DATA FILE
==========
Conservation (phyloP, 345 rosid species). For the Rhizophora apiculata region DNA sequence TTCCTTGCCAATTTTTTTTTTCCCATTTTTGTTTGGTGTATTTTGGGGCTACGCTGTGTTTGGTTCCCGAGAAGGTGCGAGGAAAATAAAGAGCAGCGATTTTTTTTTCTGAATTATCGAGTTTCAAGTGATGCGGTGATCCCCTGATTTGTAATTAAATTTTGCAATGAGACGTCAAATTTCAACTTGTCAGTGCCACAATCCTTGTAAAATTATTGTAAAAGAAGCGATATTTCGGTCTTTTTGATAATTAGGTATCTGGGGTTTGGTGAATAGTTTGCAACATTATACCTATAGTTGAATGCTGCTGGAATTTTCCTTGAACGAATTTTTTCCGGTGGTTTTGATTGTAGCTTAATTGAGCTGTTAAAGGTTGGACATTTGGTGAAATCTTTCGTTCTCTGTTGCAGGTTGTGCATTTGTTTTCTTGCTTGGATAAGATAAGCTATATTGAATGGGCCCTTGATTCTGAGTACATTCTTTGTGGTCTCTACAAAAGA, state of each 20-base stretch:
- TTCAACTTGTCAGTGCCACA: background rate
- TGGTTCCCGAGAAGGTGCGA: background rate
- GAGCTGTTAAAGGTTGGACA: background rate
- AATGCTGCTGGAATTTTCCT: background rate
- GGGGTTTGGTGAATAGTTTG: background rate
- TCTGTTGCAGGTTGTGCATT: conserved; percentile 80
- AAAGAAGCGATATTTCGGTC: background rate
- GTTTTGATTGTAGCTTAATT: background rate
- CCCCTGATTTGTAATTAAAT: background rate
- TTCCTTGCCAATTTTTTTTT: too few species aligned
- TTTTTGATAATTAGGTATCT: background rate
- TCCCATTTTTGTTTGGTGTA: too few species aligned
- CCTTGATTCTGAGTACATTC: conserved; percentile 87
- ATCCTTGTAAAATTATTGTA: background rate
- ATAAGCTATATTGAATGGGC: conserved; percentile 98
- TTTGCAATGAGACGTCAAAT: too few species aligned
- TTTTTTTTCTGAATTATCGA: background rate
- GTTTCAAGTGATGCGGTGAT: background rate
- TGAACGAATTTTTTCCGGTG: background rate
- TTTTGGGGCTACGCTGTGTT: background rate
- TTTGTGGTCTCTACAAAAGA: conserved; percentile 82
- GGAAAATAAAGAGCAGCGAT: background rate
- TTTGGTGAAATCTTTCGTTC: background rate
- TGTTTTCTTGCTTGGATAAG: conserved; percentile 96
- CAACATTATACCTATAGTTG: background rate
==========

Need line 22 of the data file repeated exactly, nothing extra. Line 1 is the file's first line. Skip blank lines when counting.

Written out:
- TTTGTGGTCTCTACAAAAGA: conserved; percentile 82